Image CC: By Rebeca Zuñiga
I recently read an article about Esther Wojcicki's work, watched a few of her videos and then saw that there is now an actual Moonshot in Education movement, a little like the 20% time that many of you have heard about. One of the primary goals is to give students agency in order to help prepare them for the real world. This really resonated with me as several of my colleagues were just talking about this today- allowing students to make decisions, to work collaboratively on real projects. The Washington Post recently ran an article about the skills Google was looking for in their employees: same skills that Esther is promoting: "Project Aristotle shows that the best teams at Google exhibit a range of soft skills: equality, generosity, curiosity toward the ideas of your teammates, empathy, and emotional intelligence. And topping the list: emotional safety. No bullying. To succeed, each and every team member must feel confident speaking up and making mistakes. They must know they are being heard." You can learn more about her work, her goals and maybe sign up to get more info and resources here.
H/T to Leslie DiChiara for sharing Hillary Goldwaith-Fowles' article: Digital Does Not Equal Accessible. As more districts incorporate digital tools into the mainstream student population, we often get the impression that the tech or the digital access will magically cure all. Needless to say digital ≠ accessible. OER ≠ accessible. UDL ≠ accessible automatically. Check out this wonderful article and all the crowd-sourced comments to help bring this issue into focus for all.
Diana Benner down in Texas has published the first in a series of articles on accessibility on chromebooks. Nicely categorized, features a short list of chrome extensions to check out. If you are looking for a more complete listing, or other options, check out Eric Curts' work here.
#Ditch Summit report
I ended up binge-watching all 9 hours of Ditch Summit on a couple of those frigid days of the vacation week. As usual, it was worth my time. Two of the presentations really stood out. My favorite as far as potential gold mine of resources was Jon Corippo's EduProtocols: What They Are and How They Can Impact Learning. You can get in touch with Jon on Twitter: @jcorippo. He has so many great ideas to help streamline your workload and get more time with the students. You can get a quick synopsis from the notes Matt Miller provided. The other presentation I really enjoyed, although I have to say just picking 2 is hard, was Tanya Avrith and Holly Clark's presentation on Technology and Pedagogy. "How can we use technology to amplify great teaching instead of just putting technology on top?" Contact them: Website: hollyclark.org Twitter: @HollyClarkEdu & Website: tanyaavrith.com Twitter: @TanyaAvrith. These two amazing women are doing the work, not just talking/writing about it, and it shows in the way they approach the topics and in their solutions to the problems we all face. Here's the quick synopsis from the notes Matt Miller provided.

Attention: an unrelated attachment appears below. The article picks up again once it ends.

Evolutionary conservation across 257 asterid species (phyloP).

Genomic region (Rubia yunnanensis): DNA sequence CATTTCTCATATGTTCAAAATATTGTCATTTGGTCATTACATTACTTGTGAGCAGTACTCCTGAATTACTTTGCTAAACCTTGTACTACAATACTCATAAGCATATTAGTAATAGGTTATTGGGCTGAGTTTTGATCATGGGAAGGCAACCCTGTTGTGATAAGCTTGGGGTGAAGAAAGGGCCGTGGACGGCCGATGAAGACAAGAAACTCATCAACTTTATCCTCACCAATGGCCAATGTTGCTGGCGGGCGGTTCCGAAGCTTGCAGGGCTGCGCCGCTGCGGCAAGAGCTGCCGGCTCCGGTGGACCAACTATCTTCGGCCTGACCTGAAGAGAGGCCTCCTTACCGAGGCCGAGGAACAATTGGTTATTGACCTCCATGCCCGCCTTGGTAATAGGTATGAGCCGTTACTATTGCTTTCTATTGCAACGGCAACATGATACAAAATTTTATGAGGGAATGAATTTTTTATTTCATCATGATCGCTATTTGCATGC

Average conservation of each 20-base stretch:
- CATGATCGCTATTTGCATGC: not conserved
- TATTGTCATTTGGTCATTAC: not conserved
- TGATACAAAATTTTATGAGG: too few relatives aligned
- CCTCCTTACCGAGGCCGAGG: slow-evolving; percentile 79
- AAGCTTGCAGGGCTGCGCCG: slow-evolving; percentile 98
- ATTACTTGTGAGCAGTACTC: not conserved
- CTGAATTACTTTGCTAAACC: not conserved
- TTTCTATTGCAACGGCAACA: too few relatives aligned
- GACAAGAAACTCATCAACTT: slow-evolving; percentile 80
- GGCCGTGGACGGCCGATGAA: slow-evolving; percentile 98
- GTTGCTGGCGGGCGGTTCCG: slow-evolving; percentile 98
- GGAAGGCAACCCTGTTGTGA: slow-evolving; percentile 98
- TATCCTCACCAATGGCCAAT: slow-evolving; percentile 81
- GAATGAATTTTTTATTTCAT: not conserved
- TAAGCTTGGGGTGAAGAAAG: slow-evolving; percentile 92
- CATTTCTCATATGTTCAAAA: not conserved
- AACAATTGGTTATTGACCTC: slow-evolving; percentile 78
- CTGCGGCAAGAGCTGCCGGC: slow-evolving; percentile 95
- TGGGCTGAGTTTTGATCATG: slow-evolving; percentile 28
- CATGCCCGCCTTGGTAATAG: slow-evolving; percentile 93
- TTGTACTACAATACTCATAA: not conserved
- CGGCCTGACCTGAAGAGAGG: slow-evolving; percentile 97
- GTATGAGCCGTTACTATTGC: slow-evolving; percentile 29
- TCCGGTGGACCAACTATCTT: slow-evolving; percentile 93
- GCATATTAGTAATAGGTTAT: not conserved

Storytime from Space
I saw this site referenced the other day and thought it was the coolest thing! Astronauts are reading/videoing children's books from the International Space Station. You can learn more about it here. Here's a short blurb from NASA: "Story Time From Space combines science literacy outreach with simple demonstrations recorded aboard the International Space Station (ISS). Crew members read five science, technology, engineering and mathematics-related children's books in orbit, and complete simple science concept experiments. Crew members videotape themselves reading the books and completing demonstrations. Video and data collected during the demonstrations are downlinked to the ground and posted in a video library with accompanying educational materials." You can read more about the research involved in this project here.